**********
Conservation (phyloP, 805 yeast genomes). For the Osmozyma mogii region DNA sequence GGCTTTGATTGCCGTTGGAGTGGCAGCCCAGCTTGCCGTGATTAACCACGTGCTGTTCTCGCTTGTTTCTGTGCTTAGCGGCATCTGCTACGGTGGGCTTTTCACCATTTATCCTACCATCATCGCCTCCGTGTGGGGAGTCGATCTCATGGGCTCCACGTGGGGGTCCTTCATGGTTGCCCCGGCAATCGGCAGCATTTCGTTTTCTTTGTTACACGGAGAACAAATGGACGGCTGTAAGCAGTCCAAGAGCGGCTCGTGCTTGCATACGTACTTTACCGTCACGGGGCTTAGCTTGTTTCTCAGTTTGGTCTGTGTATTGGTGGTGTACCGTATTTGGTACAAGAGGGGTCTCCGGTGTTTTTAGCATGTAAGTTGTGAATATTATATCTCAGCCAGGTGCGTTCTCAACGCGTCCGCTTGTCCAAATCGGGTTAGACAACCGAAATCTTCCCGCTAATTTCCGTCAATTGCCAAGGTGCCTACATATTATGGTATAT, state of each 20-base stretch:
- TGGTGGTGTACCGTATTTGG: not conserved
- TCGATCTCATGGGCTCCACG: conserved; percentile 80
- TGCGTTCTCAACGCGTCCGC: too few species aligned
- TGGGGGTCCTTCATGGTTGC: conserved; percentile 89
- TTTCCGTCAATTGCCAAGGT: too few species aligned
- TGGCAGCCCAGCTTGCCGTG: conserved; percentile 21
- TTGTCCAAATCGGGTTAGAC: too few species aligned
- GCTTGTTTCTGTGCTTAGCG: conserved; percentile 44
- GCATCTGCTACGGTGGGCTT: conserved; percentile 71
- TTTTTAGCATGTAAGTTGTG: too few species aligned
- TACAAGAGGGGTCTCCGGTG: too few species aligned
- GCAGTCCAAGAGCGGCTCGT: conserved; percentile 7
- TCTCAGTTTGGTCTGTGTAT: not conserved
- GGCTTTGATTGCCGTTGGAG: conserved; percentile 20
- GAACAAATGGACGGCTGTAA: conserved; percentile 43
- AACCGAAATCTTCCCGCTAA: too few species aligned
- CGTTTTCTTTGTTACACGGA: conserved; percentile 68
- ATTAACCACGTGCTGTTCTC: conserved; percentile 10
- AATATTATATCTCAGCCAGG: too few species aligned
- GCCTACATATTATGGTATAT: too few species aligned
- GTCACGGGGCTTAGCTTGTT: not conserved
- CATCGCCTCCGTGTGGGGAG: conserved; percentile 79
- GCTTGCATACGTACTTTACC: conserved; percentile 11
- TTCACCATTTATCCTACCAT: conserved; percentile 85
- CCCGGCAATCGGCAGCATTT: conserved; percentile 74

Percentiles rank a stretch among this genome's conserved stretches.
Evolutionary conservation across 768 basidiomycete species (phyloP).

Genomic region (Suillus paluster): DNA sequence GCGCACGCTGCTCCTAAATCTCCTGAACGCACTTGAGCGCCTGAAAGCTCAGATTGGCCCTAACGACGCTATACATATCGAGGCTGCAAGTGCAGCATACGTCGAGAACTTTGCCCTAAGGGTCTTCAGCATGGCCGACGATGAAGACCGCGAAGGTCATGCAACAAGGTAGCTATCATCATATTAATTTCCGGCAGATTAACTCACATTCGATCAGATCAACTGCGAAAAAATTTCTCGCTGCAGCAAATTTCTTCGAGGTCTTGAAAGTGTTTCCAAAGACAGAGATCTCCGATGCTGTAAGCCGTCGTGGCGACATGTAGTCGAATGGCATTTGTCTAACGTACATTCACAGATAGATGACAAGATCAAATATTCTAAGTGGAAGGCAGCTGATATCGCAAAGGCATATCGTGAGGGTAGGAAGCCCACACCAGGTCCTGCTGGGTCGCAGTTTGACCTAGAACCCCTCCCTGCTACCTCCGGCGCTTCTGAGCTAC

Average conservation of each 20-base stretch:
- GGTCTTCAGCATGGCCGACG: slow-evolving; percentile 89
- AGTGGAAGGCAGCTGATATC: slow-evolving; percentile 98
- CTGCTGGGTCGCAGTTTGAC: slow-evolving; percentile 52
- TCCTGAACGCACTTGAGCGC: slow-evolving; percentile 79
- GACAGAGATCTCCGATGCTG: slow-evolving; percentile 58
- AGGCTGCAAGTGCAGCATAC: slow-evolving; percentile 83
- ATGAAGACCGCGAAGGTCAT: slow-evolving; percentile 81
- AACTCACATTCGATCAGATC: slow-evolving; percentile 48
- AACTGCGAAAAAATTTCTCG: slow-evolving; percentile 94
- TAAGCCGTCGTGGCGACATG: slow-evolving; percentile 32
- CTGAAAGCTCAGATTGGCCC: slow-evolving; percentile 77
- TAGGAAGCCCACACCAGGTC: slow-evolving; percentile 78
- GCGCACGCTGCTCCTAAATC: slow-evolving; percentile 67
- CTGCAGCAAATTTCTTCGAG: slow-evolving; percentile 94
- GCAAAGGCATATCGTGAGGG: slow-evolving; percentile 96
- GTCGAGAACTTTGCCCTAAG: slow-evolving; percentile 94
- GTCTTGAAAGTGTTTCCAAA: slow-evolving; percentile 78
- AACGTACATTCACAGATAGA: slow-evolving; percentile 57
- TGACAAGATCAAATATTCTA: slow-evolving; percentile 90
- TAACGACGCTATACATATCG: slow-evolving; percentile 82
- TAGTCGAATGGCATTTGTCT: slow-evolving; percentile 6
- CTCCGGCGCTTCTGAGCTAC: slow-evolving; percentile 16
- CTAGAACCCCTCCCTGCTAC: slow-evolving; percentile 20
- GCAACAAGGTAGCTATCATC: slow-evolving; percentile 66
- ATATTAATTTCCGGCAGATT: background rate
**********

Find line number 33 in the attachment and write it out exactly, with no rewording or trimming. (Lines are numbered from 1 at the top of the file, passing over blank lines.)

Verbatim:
- CTGCTGGGTCGCAGTTTGAC: slow-evolving; percentile 52